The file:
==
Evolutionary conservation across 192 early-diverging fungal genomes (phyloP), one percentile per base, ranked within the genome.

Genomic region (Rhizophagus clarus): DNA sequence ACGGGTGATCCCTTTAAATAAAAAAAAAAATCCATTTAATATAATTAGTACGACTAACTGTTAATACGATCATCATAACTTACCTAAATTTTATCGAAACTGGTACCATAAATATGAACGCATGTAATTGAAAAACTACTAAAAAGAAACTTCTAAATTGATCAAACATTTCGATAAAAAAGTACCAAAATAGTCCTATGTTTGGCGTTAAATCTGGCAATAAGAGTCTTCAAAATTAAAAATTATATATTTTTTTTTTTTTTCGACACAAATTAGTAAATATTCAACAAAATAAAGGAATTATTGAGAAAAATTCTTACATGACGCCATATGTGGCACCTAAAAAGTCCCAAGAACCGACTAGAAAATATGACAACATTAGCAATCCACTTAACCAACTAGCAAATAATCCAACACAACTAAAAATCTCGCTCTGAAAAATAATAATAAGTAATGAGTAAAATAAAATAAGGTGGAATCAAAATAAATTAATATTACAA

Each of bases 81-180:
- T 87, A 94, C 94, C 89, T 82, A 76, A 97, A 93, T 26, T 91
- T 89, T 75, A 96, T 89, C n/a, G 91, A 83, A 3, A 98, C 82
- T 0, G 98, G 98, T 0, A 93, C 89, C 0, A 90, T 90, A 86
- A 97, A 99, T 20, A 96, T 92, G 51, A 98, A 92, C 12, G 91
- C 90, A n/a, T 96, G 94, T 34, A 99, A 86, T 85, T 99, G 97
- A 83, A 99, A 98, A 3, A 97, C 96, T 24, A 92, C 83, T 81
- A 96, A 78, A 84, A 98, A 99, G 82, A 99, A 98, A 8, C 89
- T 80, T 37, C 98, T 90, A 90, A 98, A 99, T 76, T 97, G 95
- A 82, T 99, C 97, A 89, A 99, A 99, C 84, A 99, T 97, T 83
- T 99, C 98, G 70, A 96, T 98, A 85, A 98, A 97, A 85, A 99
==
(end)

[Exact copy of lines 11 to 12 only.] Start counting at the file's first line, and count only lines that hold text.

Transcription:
- T 80, T 37, C 98, T 90, A 90, A 98, A 99, T 76, T 97, G 95
- A 82, T 99, C 97, A 89, A 99, A 99, C 84, A 99, T 97, T 83